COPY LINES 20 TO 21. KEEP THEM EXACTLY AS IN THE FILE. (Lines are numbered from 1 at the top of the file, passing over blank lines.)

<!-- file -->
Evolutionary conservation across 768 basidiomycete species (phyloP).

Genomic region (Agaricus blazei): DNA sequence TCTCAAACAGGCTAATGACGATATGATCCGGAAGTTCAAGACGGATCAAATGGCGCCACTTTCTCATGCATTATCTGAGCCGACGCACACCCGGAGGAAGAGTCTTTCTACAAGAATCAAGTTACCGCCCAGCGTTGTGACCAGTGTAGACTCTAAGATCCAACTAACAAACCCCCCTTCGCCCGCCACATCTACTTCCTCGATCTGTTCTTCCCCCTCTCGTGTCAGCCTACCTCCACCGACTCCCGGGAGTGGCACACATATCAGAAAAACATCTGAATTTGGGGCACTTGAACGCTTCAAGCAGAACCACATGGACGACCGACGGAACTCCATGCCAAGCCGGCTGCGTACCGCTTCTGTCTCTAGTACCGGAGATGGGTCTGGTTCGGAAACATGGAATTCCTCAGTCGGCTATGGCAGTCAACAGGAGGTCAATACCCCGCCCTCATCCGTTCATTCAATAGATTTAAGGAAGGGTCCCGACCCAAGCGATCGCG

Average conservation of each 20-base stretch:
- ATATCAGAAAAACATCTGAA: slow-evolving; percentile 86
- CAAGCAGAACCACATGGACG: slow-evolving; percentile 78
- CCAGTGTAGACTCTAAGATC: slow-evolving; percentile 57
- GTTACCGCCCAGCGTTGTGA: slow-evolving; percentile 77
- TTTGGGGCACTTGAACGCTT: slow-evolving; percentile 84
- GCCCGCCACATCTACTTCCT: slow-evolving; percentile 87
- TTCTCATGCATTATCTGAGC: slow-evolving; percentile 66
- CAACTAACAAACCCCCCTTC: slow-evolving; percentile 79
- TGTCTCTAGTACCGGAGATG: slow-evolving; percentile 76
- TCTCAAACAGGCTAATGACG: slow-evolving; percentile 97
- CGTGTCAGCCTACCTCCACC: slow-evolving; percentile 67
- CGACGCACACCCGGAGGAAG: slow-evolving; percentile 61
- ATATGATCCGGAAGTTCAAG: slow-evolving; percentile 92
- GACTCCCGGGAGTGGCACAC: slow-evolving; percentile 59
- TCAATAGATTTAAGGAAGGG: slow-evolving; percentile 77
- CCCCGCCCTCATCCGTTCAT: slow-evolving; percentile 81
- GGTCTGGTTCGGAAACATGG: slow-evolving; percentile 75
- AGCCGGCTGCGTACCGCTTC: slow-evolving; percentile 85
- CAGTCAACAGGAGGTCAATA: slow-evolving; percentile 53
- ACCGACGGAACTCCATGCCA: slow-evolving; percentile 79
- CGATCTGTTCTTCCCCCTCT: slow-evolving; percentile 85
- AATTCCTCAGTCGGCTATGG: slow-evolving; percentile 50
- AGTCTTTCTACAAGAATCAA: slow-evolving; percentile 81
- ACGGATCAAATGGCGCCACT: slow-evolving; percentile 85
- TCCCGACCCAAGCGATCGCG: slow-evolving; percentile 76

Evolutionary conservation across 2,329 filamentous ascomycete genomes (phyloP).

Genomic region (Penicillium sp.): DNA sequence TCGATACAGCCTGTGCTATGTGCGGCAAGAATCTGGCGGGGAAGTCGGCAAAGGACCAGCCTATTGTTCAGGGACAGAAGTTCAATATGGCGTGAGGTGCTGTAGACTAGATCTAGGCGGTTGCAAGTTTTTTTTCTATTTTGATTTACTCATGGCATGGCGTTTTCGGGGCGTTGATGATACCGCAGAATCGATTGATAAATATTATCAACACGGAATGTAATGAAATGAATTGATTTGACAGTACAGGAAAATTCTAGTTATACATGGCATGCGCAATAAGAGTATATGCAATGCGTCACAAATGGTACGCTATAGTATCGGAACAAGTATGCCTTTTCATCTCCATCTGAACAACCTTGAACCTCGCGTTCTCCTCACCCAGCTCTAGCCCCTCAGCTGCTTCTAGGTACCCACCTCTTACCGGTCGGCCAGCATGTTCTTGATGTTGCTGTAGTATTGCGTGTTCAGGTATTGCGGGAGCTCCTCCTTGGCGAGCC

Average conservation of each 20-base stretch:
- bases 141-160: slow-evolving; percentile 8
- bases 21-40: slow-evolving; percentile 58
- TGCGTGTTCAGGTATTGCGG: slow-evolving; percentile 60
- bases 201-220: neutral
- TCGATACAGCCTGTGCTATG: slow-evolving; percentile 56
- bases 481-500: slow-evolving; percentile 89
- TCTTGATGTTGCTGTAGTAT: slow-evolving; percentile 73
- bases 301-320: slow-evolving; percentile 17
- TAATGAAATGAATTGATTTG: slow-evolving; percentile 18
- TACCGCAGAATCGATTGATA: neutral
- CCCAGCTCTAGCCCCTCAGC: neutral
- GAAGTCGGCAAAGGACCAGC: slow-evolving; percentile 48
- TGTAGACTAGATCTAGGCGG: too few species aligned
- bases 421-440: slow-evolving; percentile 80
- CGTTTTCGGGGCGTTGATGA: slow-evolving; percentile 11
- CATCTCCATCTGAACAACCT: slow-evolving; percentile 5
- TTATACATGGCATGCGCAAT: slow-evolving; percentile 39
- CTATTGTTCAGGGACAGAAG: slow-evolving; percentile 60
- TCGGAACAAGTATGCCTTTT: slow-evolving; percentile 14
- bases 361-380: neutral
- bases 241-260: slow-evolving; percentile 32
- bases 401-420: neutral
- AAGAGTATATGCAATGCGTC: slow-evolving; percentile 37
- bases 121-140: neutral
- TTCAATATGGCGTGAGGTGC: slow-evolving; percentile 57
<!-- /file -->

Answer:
- GGTCTGGTTCGGAAACATGG: slow-evolving; percentile 75
- AGCCGGCTGCGTACCGCTTC: slow-evolving; percentile 85